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**Teaching your dog to stay Empty
PostSubject: **Teaching your dog to stay   **Teaching your dog to stay EmptyFri Mar 02, 2018 7:27 pm

This is one of the tougher commands for some dogs to learn.
This includes teaching the stay in several stages, as well as teaching the behavior in reverse, starting with the end and working backward for longer and more reliable stays.

The first and most important rule of the stay command, is for the owner to have beginning and ending. This means pairing your stay command with a release word that signals that the stay is finished. Common release words include “OK,” “Free,” Release,” and “All Done.” Choose one word as your release word and use only that word consistently when the “stay” is finished.

For the release word, position your dog as you wish, in either a sit, down or stand. Then give your dog a stay command, followed almost immediately by your release word and reward. Don’t worry if your dog does not move following the release word. You can step back, clap your hands, or otherwise engage in positive interaction to cue them that it is OK to move.

Stay command no-nos:

Do not give your stay command with food in your hand. This will only lure your dog to follow you.

Do not always call your dog to come to you from a stay. This will cause him to anticipate a recall. Practice by leaving your dog and returning to him before giving the release word.

Once you have successfully paired a release word with your stay command, you are ready to move to the next step. Dog trainers refer to these as the Three D’s: Duration, Distance, and Distractions. Duration is the amount of time your dog is in a stay. Distance is how far from your dog you go. Distractions are anything that happens during your dog’s stay.

What is duration?

This is the amount of time your dog remains in his stay is called duration. To begin, position your dog as you wish, in a sit, down, or stand. Give your stay command, without moving count to three, and then release your dog using his release word. Increase the time you ask your dog to stay by two to three second intervals. If your dog breaks his stay, just reset him and ask him to stay for a lesser time in which he was successful.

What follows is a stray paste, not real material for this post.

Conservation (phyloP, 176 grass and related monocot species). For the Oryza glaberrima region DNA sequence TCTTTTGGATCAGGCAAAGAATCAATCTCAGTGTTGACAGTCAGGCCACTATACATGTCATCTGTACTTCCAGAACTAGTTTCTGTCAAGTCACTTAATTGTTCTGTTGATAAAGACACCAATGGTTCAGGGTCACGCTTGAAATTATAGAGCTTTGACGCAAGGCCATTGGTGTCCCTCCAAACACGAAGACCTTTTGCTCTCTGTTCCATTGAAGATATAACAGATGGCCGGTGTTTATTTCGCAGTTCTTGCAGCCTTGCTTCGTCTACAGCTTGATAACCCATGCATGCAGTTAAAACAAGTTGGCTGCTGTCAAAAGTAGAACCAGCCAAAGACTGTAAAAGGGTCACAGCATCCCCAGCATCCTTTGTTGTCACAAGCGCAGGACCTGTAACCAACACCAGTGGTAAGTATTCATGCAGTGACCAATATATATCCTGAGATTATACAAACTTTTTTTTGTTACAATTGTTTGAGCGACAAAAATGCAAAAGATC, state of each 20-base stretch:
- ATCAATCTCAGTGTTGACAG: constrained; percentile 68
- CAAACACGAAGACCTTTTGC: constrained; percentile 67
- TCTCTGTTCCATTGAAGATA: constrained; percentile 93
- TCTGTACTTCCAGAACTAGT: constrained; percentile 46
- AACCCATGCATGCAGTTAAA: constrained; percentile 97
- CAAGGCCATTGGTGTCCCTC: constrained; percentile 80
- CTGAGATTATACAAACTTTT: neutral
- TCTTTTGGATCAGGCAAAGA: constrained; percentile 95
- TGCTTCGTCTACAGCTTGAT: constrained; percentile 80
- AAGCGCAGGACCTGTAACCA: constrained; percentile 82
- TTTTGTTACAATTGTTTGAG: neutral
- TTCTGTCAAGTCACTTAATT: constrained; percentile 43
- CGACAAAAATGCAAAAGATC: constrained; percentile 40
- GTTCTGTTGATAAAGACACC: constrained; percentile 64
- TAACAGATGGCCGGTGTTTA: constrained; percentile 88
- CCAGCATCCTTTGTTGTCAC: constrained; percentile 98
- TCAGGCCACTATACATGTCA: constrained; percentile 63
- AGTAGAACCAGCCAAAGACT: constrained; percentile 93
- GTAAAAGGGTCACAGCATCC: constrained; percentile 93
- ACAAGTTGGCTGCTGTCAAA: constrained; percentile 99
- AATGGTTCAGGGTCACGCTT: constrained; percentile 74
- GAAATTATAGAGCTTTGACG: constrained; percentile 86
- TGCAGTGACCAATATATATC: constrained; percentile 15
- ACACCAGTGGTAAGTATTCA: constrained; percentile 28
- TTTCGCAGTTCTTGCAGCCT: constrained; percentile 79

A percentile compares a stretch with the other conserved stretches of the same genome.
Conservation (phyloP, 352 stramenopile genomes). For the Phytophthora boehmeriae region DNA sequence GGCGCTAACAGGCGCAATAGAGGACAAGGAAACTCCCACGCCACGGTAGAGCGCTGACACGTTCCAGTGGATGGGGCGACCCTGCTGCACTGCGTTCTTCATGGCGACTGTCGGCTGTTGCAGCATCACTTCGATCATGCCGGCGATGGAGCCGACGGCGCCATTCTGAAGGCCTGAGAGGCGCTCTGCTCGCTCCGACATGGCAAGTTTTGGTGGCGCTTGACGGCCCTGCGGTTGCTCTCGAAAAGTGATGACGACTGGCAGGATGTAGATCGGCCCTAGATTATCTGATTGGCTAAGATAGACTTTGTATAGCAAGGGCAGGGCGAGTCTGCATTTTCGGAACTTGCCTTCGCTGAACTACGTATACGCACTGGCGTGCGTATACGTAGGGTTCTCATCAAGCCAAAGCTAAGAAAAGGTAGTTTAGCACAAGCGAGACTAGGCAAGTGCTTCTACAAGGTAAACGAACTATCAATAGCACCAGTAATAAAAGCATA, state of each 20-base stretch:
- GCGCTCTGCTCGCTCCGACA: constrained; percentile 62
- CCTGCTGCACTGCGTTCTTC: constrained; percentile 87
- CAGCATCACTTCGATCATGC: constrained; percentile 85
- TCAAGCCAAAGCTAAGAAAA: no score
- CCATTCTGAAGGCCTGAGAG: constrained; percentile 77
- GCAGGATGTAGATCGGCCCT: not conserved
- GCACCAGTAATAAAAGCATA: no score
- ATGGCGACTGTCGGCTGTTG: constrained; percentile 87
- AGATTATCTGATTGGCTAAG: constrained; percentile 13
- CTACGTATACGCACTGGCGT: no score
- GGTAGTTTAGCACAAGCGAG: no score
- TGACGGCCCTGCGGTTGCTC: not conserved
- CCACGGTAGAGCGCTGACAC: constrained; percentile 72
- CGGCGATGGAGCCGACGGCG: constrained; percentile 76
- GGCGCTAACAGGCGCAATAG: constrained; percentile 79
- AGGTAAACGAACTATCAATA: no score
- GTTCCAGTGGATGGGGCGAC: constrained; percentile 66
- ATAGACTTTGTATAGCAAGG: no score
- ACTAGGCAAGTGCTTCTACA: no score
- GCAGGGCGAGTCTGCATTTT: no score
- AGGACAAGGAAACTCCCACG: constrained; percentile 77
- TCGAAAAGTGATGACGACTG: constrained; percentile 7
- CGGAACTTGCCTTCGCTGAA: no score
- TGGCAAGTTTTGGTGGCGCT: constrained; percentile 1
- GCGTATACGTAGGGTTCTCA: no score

What is distance?

Moving away from your dog is referred to as distance, and it is common for owners to rush this phase of training. Teaching distance stays happen literally a half step at a time. Position your dog as you wish and give your dog his stay command. Step back with one foot, lean back, then step back to your dog and release him. Next, take one full step back then return to your dog for the release and a reward. Continue slowly, adding only one step at a time. Remember, do not have food in the hand in which you give your dog the stay command. Also, return to your dog before you release him, and do not always call him out of a stay.

What about distractions?

Distractions are anything, big or small, that happens during your dog’s stay. It is important to have a strong foundation with your release word, stay duration, and distance before you try and add distractions. Once distractions are to be added, start with something easy at home or in the back yard, and work your way up to more distractions in various environments. One good technique is to use higher value treat rewards when introducing and increasing distractions.
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